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Pro explains why amateurs would ‘dread’ Southern Hills’ hardest hole

The story of the week, until Sunday rolls around, has been Gil Hanse’s restoration of Southern Hills Country Club. There were all the trees he had removed, the reshaping of bunkers, etc. You’ve heard it by now. But one of the aspects of Hanse’s work that has been somewhat overlooked has been the restored presence of the creek.

It’s part of what makes the 18th hole so difficult for amateurs, as Matt Kuchar pointed out after his round Thursday. 

Kuchar made the course look relatively tame in the first round, making five birdies and carding a 67 to sit in a tie for fourth. He polished it off by making par seem easy on the 18th. It’s definitely not. The 491-yard finisher at Southern Hills was the hardest hole on the course, a distinction it will keep every day this week. It’s hard from the tee, hard from the fairway and hard up around the green. 

If it’s hard for pros, you better believe it’s hard for amateurs, too. Kuchar knows it. 

“I have to think the members must dread 18,” Kuchar said. “I try to envision how they play it.  I don’t know that they can tee off enough forward to enjoy that golf hole.”

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This isn’t just a pro reminding you how much better he is than you are. No, this is Kuchar genuinely trying to understand course architecture, considering what ails those amateurs he often plays with during week pro-ams.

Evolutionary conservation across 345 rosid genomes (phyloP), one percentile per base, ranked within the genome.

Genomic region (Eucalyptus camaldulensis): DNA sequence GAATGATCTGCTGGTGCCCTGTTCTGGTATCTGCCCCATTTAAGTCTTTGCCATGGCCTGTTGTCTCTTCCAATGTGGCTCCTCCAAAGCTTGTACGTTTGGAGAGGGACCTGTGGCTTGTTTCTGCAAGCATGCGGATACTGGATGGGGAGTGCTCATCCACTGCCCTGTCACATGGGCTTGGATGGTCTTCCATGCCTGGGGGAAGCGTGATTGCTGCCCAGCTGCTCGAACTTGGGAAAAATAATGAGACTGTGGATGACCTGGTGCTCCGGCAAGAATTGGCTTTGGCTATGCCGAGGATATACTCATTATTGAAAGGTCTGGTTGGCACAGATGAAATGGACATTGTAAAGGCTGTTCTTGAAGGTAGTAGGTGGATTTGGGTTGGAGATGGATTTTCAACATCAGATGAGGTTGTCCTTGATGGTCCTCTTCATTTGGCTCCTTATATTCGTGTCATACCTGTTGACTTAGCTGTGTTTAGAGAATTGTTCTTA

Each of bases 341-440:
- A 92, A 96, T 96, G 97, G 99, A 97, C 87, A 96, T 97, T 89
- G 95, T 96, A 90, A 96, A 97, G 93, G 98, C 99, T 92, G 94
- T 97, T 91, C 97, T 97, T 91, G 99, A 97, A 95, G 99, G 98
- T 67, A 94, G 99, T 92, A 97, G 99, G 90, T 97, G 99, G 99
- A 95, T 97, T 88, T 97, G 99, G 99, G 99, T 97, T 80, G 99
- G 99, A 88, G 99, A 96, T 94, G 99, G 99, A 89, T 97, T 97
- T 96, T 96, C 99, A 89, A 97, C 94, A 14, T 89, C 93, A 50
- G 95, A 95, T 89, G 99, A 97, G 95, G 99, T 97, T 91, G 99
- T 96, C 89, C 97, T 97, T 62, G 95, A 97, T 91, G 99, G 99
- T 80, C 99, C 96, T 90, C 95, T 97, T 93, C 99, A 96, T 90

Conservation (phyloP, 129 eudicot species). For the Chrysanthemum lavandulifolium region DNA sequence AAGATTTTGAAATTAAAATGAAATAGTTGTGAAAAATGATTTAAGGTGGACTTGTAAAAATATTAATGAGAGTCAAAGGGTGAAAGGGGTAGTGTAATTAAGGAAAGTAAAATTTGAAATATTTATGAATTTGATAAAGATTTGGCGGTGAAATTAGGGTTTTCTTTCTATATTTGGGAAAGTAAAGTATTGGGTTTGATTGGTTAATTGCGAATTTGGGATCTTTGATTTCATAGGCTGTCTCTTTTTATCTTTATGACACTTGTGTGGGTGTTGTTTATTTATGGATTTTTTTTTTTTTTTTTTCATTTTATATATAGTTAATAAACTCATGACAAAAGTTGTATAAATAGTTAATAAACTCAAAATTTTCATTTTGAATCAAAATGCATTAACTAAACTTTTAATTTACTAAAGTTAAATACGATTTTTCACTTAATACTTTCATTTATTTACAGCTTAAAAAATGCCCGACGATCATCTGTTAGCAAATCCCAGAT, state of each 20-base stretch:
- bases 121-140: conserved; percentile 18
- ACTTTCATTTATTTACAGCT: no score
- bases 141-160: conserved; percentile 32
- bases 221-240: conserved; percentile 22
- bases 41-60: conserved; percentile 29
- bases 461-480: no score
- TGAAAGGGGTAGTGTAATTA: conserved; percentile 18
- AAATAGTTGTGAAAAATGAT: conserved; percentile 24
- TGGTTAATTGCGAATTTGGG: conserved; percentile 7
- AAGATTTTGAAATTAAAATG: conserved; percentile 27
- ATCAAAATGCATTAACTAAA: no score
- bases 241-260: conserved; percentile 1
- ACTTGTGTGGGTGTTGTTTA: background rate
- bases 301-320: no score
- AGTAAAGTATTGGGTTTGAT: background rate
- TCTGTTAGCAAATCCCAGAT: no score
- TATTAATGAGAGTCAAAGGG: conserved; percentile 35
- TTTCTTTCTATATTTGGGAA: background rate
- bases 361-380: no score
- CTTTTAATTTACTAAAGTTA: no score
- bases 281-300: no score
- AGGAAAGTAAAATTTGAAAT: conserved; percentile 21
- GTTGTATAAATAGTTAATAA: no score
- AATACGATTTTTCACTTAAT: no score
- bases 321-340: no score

Running downhill from the tee, and completely uphill after the creek, the 18th is treacherous on first strike, lengthy on the second. I don’t know that they can tee off enough forward to enjoy that golf hole. In other words, he doesn’t know how forward the tees must be so amateurs can comfortably cover the creek. If they must play short of the creek, then it’s a full 200-yard shot up the hill into a green surrounded with bunkers. That’s a meaty carry, just because the creek keeps even the best amateurs from launching driver.

“It’s hard. It’s a beast,” Kuchar continued. “I saw Cameron Davis in my group thought hit a perfect drive, bounced down into the creek.”

Notice how much more present the creek is after Hanse’s restoration.

Gary W Kellner / PGA of America

The old 18th hole barely incorporated the creek at all.

Google Maps

For the pros, the creek is clearly in play off the tee. For amateurs, much the same. Hanse’s team restored what he called “a kicker slope” during an interview with The Fried Egg, which takes even the softest drives and sends them bounding toward the creek. Hitting it too good is a reality, as it was for Cameron Davis as well as World No. 1 Scottie Scheffler Thursday afternoon.

Hanse’s recent restoration makes life difficult up by the green, too, with five bunkers encircling the green. There used to be just two, and if you cleared them, you were good. Now, a low-trajectory approach, the kind that amateurs often play from 200 yards or more, likely kick right through the green in to a back bunker. And those bunkers? Well, even the best in the world are struggling to hit it close from the sand. From there, the slope runs off the front side, leaving plenty of room for ping pong chip shots back and forth. 

“I come in with a 5-iron, and my 5-iron is not landing very softly, I assure you,” Kuchar said. “It’s a tough one to control that distance and how the ball rolls out.”

No one knows it better than Hanse himself, who shared a simple description with The Fried Egg in this video:

“That hole just doesn’t let up. You know, long shot into the green, and then the green is super challenging.”

Players taking it on for the first time might want to build up a little bit of a scoring cushion. That’s what they’re really saying.

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